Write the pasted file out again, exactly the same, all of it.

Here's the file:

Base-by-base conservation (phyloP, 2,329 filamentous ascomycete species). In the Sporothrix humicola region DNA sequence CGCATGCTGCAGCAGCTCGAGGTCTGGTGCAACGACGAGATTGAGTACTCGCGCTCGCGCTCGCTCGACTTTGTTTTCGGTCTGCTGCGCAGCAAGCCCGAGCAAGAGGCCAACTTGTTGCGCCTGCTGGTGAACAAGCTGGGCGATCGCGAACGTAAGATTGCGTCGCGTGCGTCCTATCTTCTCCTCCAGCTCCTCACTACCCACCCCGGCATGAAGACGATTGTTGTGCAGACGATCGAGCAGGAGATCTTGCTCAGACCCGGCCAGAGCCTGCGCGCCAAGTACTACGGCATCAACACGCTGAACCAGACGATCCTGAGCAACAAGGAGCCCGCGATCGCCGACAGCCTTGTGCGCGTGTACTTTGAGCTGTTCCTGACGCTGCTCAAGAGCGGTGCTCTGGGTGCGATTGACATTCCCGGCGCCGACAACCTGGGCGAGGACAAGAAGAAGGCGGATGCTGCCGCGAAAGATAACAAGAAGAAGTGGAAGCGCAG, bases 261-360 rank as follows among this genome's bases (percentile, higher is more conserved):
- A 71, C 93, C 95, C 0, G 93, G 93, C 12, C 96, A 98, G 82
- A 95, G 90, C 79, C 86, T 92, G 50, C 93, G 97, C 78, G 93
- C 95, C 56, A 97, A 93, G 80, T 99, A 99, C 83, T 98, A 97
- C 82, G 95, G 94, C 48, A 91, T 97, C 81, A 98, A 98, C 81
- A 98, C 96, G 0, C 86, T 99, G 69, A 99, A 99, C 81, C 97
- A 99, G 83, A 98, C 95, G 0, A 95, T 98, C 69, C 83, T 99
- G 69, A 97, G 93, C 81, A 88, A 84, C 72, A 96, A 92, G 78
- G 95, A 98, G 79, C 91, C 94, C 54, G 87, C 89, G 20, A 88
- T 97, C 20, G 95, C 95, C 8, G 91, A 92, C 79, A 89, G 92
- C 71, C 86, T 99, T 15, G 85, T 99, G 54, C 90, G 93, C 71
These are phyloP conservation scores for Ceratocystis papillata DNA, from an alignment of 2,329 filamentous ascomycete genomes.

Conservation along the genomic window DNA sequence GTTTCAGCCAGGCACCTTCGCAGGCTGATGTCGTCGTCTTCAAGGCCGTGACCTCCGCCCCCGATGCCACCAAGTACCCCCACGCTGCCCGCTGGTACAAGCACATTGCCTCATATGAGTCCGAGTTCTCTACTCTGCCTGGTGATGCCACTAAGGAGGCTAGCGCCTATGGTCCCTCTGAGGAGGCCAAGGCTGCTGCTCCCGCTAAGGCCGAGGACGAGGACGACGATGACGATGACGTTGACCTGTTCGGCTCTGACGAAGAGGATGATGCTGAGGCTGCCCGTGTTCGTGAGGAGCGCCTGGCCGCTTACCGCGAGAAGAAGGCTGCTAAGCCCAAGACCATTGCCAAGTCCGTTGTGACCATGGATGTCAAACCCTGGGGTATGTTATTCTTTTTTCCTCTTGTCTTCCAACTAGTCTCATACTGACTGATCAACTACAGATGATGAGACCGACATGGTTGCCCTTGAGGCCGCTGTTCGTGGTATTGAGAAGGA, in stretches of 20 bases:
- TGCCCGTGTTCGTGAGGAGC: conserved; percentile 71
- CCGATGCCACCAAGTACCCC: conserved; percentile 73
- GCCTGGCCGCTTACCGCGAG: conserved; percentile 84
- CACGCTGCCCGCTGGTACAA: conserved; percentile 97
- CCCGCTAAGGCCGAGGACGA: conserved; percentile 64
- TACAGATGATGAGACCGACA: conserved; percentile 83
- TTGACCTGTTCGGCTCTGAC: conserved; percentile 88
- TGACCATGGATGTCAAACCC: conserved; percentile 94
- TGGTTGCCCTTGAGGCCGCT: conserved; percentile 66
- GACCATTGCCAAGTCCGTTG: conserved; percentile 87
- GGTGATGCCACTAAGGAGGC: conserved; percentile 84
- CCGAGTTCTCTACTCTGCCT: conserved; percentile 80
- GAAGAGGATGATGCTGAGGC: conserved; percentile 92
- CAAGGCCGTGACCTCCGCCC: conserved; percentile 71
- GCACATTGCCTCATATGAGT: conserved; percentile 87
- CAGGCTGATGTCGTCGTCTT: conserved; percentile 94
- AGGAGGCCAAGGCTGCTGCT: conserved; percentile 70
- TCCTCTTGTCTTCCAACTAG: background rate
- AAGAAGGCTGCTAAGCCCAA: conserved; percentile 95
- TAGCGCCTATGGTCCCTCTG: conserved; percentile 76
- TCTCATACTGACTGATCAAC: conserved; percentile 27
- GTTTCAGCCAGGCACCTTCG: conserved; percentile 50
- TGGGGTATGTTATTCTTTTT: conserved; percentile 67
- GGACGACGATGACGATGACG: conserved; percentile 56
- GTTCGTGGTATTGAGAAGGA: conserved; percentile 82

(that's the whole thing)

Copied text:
Base-by-base conservation (phyloP, 2,329 filamentous ascomycete species). In the Sporothrix humicola region DNA sequence CGCATGCTGCAGCAGCTCGAGGTCTGGTGCAACGACGAGATTGAGTACTCGCGCTCGCGCTCGCTCGACTTTGTTTTCGGTCTGCTGCGCAGCAAGCCCGAGCAAGAGGCCAACTTGTTGCGCCTGCTGGTGAACAAGCTGGGCGATCGCGAACGTAAGATTGCGTCGCGTGCGTCCTATCTTCTCCTCCAGCTCCTCACTACCCACCCCGGCATGAAGACGATTGTTGTGCAGACGATCGAGCAGGAGATCTTGCTCAGACCCGGCCAGAGCCTGCGCGCCAAGTACTACGGCATCAACACGCTGAACCAGACGATCCTGAGCAACAAGGAGCCCGCGATCGCCGACAGCCTTGTGCGCGTGTACTTTGAGCTGTTCCTGACGCTGCTCAAGAGCGGTGCTCTGGGTGCGATTGACATTCCCGGCGCCGACAACCTGGGCGAGGACAAGAAGAAGGCGGATGCTGCCGCGAAAGATAACAAGAAGAAGTGGAAGCGCAG, bases 261-360 rank as follows among this genome's bases (percentile, higher is more conserved):
- A 71, C 93, C 95, C 0, G 93, G 93, C 12, C 96, A 98, G 82
- A 95, G 90, C 79, C 86, T 92, G 50, C 93, G 97, C 78, G 93
- C 95, C 56, A 97, A 93, G 80, T 99, A 99, C 83, T 98, A 97
- C 82, G 95, G 94, C 48, A 91, T 97, C 81, A 98, A 98, C 81
- A 98, C 96, G 0, C 86, T 99, G 69, A 99, A 99, C 81, C 97
- A 99, G 83, A 98, C 95, G 0, A 95, T 98, C 69, C 83, T 99
- G 69, A 97, G 93, C 81, A 88, A 84, C 72, A 96, A 92, G 78
- G 95, A 98, G 79, C 91, C 94, C 54, G 87, C 89, G 20, A 88
- T 97, C 20, G 95, C 95, C 8, G 91, A 92, C 79, A 89, G 92
- C 71, C 86, T 99, T 15, G 85, T 99, G 54, C 90, G 93, C 71
These are phyloP conservation scores for Ceratocystis papillata DNA, from an alignment of 2,329 filamentous ascomycete genomes.

Conservation along the genomic window DNA sequence GTTTCAGCCAGGCACCTTCGCAGGCTGATGTCGTCGTCTTCAAGGCCGTGACCTCCGCCCCCGATGCCACCAAGTACCCCCACGCTGCCCGCTGGTACAAGCACATTGCCTCATATGAGTCCGAGTTCTCTACTCTGCCTGGTGATGCCACTAAGGAGGCTAGCGCCTATGGTCCCTCTGAGGAGGCCAAGGCTGCTGCTCCCGCTAAGGCCGAGGACGAGGACGACGATGACGATGACGTTGACCTGTTCGGCTCTGACGAAGAGGATGATGCTGAGGCTGCCCGTGTTCGTGAGGAGCGCCTGGCCGCTTACCGCGAGAAGAAGGCTGCTAAGCCCAAGACCATTGCCAAGTCCGTTGTGACCATGGATGTCAAACCCTGGGGTATGTTATTCTTTTTTCCTCTTGTCTTCCAACTAGTCTCATACTGACTGATCAACTACAGATGATGAGACCGACATGGTTGCCCTTGAGGCCGCTGTTCGTGGTATTGAGAAGGA, in stretches of 20 bases:
- TGCCCGTGTTCGTGAGGAGC: conserved; percentile 71
- CCGATGCCACCAAGTACCCC: conserved; percentile 73
- GCCTGGCCGCTTACCGCGAG: conserved; percentile 84
- CACGCTGCCCGCTGGTACAA: conserved; percentile 97
- CCCGCTAAGGCCGAGGACGA: conserved; percentile 64
- TACAGATGATGAGACCGACA: conserved; percentile 83
- TTGACCTGTTCGGCTCTGAC: conserved; percentile 88
- TGACCATGGATGTCAAACCC: conserved; percentile 94
- TGGTTGCCCTTGAGGCCGCT: conserved; percentile 66
- GACCATTGCCAAGTCCGTTG: conserved; percentile 87
- GGTGATGCCACTAAGGAGGC: conserved; percentile 84
- CCGAGTTCTCTACTCTGCCT: conserved; percentile 80
- GAAGAGGATGATGCTGAGGC: conserved; percentile 92
- CAAGGCCGTGACCTCCGCCC: conserved; percentile 71
- GCACATTGCCTCATATGAGT: conserved; percentile 87
- CAGGCTGATGTCGTCGTCTT: conserved; percentile 94
- AGGAGGCCAAGGCTGCTGCT: conserved; percentile 70
- TCCTCTTGTCTTCCAACTAG: background rate
- AAGAAGGCTGCTAAGCCCAA: conserved; percentile 95
- TAGCGCCTATGGTCCCTCTG: conserved; percentile 76
- TCTCATACTGACTGATCAAC: conserved; percentile 27
- GTTTCAGCCAGGCACCTTCG: conserved; percentile 50
- TGGGGTATGTTATTCTTTTT: conserved; percentile 67
- GGACGACGATGACGATGACG: conserved; percentile 56
- GTTCGTGGTATTGAGAAGGA: conserved; percentile 82